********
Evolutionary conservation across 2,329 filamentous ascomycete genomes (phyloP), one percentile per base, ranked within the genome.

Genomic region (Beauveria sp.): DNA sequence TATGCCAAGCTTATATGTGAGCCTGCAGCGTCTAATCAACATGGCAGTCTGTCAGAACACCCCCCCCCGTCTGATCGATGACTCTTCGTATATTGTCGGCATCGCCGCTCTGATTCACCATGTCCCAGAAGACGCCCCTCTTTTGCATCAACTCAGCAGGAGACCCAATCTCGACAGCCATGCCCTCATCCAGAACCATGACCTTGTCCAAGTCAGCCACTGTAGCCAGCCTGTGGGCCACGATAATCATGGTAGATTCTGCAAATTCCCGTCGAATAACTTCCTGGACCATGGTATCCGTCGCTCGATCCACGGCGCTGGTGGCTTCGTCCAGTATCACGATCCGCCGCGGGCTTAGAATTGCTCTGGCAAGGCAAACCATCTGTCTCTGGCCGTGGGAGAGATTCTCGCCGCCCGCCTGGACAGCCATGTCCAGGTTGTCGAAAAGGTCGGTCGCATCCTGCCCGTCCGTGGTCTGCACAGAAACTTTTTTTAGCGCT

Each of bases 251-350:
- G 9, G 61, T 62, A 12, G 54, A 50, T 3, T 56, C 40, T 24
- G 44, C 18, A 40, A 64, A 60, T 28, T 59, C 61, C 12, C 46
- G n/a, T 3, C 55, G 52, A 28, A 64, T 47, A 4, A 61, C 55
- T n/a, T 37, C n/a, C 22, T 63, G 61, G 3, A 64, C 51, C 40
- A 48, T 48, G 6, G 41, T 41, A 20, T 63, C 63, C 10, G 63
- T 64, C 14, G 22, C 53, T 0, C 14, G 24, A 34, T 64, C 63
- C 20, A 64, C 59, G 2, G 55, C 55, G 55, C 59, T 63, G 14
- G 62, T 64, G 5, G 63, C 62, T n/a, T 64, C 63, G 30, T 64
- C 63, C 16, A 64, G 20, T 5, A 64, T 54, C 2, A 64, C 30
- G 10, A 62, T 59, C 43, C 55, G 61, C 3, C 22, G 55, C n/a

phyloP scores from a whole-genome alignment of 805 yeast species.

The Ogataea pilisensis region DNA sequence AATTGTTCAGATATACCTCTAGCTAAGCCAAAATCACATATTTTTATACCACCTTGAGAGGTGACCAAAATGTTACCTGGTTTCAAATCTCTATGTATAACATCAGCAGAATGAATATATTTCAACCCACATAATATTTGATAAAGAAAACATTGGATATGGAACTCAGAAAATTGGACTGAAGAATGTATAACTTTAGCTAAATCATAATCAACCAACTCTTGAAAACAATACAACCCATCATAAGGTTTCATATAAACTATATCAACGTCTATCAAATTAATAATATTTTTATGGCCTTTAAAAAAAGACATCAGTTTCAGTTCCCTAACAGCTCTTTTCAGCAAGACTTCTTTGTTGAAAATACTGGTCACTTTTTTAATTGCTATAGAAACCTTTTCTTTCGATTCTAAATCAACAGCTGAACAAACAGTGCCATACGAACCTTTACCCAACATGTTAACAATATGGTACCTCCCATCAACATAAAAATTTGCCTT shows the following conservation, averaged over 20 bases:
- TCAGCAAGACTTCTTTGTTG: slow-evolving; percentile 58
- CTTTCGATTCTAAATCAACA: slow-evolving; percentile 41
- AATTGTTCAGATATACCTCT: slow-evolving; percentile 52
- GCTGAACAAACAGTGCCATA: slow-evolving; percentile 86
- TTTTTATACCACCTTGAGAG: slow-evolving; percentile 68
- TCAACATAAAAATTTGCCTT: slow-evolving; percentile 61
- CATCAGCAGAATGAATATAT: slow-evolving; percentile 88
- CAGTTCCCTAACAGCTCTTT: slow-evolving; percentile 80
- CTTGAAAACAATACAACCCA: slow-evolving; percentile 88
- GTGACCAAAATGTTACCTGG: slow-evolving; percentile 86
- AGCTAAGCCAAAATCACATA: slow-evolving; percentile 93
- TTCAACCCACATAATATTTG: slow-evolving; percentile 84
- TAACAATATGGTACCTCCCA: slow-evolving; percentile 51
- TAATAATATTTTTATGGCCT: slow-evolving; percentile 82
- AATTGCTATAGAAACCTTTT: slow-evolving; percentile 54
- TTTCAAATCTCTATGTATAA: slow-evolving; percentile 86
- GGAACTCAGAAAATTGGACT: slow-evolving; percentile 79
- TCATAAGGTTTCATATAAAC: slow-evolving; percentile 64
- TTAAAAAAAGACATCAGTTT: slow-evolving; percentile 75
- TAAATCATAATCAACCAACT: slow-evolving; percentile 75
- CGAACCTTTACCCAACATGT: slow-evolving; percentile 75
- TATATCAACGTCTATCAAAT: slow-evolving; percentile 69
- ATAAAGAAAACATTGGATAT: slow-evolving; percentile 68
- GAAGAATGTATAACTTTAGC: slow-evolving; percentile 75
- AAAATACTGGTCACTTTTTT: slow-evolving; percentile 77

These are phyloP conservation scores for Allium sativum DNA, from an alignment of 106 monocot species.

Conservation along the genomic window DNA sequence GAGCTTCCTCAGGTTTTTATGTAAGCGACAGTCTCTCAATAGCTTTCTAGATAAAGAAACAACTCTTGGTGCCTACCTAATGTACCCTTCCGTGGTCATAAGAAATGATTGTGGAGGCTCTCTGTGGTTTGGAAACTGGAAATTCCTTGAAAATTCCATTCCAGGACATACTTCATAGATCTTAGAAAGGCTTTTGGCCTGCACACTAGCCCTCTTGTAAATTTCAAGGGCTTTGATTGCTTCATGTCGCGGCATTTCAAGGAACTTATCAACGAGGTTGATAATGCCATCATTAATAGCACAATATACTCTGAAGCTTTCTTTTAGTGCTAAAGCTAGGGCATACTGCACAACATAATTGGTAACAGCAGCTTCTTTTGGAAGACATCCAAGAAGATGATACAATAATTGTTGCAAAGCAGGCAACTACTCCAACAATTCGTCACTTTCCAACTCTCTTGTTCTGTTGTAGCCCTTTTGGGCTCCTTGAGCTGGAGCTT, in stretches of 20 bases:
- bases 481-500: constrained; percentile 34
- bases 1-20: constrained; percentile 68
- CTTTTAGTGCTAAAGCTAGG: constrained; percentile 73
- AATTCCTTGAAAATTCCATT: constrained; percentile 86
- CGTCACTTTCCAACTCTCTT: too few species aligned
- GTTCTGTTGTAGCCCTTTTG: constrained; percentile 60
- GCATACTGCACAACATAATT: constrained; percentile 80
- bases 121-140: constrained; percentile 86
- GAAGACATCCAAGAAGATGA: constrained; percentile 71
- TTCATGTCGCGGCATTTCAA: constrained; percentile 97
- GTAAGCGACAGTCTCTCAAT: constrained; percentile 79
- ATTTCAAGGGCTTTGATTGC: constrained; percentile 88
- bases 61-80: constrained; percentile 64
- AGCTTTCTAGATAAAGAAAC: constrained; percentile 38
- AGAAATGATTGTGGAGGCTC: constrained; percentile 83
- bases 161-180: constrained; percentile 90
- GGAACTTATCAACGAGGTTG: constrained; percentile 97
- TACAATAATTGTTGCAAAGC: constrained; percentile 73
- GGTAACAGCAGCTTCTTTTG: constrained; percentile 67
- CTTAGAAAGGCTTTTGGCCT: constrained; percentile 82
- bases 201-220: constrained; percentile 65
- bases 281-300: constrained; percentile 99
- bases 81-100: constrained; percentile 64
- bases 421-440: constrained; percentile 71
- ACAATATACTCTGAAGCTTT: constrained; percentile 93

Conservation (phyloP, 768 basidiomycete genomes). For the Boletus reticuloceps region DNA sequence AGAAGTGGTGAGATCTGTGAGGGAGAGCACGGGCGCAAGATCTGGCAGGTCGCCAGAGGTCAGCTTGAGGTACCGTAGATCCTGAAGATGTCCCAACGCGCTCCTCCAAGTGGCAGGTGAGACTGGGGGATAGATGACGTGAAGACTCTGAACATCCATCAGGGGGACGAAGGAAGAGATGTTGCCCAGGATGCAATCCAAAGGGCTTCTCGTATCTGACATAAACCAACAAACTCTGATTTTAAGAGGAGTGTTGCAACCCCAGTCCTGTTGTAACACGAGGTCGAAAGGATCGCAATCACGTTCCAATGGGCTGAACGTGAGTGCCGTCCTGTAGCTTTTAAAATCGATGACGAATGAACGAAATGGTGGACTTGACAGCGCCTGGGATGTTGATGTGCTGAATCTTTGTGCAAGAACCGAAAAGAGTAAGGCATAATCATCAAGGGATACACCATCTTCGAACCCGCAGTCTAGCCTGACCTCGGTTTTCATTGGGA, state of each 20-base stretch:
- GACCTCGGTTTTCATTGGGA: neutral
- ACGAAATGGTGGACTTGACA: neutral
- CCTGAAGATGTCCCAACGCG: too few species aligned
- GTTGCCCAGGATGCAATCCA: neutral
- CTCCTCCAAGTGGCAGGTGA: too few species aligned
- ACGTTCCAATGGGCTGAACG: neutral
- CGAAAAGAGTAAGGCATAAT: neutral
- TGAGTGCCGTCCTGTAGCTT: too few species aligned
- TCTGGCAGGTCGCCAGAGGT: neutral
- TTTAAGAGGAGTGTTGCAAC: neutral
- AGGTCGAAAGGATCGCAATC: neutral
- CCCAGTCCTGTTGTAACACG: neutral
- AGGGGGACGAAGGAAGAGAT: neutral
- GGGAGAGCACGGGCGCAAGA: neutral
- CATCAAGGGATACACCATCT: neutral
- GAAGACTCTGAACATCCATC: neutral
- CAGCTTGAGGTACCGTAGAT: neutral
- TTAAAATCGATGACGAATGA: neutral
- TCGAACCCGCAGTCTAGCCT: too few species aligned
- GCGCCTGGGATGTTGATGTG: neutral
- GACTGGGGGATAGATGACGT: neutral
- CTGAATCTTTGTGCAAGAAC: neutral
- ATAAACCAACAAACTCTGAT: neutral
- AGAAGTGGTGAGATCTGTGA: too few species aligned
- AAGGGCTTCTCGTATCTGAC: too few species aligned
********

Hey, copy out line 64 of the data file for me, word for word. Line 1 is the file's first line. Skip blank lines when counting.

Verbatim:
- bases 281-300: constrained; percentile 99